A short introduction to the core concepts of Unity and our use of them.
About a year ago we published “One year with Unity” about our efforts to make the Bolibompa app with Unity. Since then we’ve managed to evolve our app with a new concept, and have also refactored our architecture.
Core concepts in Unity
The Scene is one of the fundamental concepts in Unity. It’s the place where you put all the objects (e.g. a player, images) for your game.
So, let’s take a look of our app from within Unity. This picture shows the most central scene that welcomes the user when the apps starts. We call it the playground-scene:
As you may notice we work with 2d objects (they are flat even though our designer has created a good depth look, – look at the tv) except for the dragon and our egg which are 3d models.
In Unity, these “objects” are called GameObjects. These are Unity’s “core entities” and as a programmer you decide what kind of game objects they should be by adding different components.
If we look at the 2d images in the scene they have a “Sprite renderer” component that gives that game object the ability to show a 2d image.
All game objects also have a Transform component that gives them a position, rotation and a scale.
Game objects can have all kinds of components that give them different behaviours and they can also have scripts containing the game logics.
One really important factor for us to consider when we choose technical strategy is that we constantly add new mini-games. We aim to develop these as independently from each other as possible (self contained) and in Unity this can be done by using separate scenes.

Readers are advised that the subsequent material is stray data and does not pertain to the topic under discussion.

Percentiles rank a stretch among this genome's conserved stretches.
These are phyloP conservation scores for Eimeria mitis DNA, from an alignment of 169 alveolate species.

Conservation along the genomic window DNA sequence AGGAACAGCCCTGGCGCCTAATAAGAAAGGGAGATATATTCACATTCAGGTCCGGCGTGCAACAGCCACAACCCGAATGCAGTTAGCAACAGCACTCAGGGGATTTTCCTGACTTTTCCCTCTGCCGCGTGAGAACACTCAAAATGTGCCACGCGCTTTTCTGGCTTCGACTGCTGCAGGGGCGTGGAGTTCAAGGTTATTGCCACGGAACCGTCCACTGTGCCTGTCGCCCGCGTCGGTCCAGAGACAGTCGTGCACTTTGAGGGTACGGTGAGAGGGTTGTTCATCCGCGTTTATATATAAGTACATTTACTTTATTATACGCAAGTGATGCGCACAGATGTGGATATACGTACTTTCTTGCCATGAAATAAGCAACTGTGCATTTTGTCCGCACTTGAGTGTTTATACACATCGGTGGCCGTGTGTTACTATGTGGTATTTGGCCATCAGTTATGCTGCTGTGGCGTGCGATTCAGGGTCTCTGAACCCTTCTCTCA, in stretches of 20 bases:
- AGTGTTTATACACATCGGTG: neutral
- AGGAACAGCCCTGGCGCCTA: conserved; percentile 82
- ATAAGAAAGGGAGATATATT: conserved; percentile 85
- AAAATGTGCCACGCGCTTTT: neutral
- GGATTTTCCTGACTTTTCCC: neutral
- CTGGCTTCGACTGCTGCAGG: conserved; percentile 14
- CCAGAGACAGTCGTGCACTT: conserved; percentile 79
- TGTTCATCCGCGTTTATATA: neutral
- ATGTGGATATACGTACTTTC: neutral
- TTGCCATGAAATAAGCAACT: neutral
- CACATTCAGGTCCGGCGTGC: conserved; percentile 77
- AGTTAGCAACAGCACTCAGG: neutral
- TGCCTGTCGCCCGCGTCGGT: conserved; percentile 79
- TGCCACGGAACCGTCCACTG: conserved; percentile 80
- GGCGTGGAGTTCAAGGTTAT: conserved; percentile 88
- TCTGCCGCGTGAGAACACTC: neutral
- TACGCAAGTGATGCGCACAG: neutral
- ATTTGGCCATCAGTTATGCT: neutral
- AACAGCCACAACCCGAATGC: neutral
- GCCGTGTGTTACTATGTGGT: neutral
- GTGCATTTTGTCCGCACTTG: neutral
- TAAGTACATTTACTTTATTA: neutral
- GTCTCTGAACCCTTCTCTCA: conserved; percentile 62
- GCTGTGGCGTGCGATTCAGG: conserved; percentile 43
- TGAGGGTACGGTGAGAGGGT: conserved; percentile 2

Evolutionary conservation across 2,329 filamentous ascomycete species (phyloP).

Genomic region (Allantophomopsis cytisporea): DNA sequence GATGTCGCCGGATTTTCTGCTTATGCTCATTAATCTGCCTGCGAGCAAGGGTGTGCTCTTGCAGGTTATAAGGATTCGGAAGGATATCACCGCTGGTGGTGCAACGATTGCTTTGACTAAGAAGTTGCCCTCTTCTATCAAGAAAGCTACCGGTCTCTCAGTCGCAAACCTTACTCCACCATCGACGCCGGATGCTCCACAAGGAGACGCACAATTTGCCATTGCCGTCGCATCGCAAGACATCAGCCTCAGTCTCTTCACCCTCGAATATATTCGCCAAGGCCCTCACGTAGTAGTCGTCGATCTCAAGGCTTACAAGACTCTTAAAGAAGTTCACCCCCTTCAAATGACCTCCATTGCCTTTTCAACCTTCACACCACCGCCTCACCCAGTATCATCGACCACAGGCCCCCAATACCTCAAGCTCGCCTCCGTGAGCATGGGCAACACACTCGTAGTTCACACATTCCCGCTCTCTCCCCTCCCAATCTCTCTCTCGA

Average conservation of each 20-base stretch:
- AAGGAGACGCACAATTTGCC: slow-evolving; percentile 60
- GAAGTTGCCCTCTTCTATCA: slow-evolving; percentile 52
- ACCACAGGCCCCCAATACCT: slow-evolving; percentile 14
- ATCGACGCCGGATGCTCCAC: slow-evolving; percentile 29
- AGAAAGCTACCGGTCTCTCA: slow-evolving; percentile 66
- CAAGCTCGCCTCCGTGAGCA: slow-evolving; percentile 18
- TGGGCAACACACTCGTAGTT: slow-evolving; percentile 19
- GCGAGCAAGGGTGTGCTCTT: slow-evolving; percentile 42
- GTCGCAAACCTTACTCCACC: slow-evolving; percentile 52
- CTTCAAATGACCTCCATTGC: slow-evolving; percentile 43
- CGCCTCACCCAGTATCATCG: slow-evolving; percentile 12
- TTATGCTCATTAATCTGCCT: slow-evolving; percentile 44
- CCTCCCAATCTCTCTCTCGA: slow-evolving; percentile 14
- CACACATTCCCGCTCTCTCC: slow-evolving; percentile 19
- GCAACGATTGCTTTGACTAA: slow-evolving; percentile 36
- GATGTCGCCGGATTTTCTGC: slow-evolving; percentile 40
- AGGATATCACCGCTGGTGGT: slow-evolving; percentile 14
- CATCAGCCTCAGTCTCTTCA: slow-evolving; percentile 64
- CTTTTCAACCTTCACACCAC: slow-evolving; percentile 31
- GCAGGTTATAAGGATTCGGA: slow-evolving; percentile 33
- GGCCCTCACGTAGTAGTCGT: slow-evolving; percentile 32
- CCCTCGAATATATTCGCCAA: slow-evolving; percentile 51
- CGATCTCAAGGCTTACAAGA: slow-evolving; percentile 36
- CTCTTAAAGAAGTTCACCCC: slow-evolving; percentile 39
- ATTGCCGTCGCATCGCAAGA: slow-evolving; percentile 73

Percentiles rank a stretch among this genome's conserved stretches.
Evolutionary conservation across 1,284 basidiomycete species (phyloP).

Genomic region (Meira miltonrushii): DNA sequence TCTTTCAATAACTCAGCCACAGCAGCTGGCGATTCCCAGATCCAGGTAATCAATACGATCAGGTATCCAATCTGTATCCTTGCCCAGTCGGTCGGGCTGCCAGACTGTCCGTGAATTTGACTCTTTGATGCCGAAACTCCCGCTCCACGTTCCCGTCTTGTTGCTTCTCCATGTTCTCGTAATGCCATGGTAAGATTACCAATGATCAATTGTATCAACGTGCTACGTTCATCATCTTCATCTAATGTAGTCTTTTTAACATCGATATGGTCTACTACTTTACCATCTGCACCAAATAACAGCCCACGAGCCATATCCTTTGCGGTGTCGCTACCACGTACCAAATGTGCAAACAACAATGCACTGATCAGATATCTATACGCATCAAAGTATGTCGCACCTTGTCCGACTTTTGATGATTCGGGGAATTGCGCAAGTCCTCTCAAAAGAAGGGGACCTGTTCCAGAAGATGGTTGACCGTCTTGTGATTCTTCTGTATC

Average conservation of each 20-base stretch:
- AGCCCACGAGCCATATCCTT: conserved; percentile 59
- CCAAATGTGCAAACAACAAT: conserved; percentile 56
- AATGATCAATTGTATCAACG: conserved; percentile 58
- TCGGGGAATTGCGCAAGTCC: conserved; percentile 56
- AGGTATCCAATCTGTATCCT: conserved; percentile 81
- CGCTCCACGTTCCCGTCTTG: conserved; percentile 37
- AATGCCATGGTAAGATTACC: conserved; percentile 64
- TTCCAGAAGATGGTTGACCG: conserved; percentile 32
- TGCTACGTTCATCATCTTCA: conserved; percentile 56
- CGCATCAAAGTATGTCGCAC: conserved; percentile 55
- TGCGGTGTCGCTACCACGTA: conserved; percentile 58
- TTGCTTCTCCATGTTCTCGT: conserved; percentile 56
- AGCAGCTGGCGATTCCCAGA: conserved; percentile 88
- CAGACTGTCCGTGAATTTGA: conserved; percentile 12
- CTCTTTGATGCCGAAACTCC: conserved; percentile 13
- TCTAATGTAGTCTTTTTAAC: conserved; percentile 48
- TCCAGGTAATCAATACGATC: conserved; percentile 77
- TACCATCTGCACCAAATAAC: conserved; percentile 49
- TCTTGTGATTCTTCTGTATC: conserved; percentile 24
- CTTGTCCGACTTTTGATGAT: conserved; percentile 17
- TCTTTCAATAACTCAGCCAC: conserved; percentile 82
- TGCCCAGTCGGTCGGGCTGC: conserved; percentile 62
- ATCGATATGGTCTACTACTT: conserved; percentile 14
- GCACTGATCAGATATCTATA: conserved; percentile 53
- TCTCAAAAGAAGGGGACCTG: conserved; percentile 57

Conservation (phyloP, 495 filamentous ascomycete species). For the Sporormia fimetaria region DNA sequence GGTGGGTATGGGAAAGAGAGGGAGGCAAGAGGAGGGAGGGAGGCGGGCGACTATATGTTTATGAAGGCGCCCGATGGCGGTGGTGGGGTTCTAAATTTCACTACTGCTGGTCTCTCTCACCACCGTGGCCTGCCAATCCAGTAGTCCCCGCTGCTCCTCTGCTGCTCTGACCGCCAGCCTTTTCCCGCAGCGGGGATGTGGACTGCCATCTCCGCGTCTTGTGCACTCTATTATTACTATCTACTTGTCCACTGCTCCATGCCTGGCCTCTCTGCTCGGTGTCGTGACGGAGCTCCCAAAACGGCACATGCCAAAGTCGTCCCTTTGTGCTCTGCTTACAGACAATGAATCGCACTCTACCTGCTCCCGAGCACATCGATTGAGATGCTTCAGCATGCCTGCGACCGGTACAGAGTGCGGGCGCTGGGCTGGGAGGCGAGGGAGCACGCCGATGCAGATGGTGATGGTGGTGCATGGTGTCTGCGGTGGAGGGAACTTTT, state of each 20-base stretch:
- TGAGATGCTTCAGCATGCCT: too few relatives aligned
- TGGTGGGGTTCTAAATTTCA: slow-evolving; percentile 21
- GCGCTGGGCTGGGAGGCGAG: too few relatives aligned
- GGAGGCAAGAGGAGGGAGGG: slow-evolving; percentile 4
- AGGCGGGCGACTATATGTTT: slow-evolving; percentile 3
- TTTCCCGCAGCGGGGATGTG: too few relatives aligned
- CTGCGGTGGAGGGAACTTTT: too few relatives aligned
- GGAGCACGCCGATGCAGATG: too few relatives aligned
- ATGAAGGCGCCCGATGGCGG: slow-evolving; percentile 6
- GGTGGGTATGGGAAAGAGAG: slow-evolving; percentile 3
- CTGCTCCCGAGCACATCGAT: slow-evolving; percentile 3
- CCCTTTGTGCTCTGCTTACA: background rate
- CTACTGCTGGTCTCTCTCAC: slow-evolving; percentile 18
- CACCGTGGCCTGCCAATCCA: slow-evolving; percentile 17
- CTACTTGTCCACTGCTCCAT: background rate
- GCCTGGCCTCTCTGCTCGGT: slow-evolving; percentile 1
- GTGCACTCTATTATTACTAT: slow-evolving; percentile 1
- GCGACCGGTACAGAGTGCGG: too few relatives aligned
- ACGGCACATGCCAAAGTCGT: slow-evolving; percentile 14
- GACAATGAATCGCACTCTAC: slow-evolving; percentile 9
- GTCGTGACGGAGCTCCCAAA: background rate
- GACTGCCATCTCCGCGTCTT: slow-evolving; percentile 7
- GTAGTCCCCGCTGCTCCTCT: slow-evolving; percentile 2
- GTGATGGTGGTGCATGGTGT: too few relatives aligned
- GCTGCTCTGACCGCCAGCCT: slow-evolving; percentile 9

If we click on the closet in the garden, we open up the “dress dragon” game. That game has its own scene.
By doing so we are able to unload the old scene (and belonging assets) and load the new scene.
Share objects between scenes
We share some things between our scenes. We do want to keep our Dragon alive between them and we also have some more common things like sound handling.
To share common things we have game objects that are not destroyed when we switch scenes. We call our most central gameobject “Application Manager” and that holds a reference to our Dragon and a few other things that are not destroyed when we switch scenes.
There are not so many best practices for structuring code in the Unity world. We have developed our own concept of “modules”. A module contains the code that belongs to one of our mini games. The dress dragon scene has a module called “DressDragon” and in that module we use an MVC structure of our code.
The “main” controller of the dress dragon game inherits a “Module” class that we developed. By doing so we can do things like calling all our modules and getting them to be non-interactable. One example when we use this is when our timer kicks in (the timer can be used by parents to set a countdown timer for when the app should be locked) and then we must set all or modules to be non interactable.
So far we think this strategy with scenes works well and it also seems like this is a common way of structuring apps in Unity. One thing to consider is how we load our scenes. In Unity there are two ways to load scenes. Either you completely unload the scene you came from or you just load the new scene “additive”. This means that you keep your old scene in memory. One benefit of that could of course be load times between scene changes, and a disadvantage is of course the memory consumption. Perhaps we need to think more about scene handling when our app grows.
Our code structure also seem to work quite well. But of course, we always need to make things better. Hopefully we have a rather solid foundation to build on!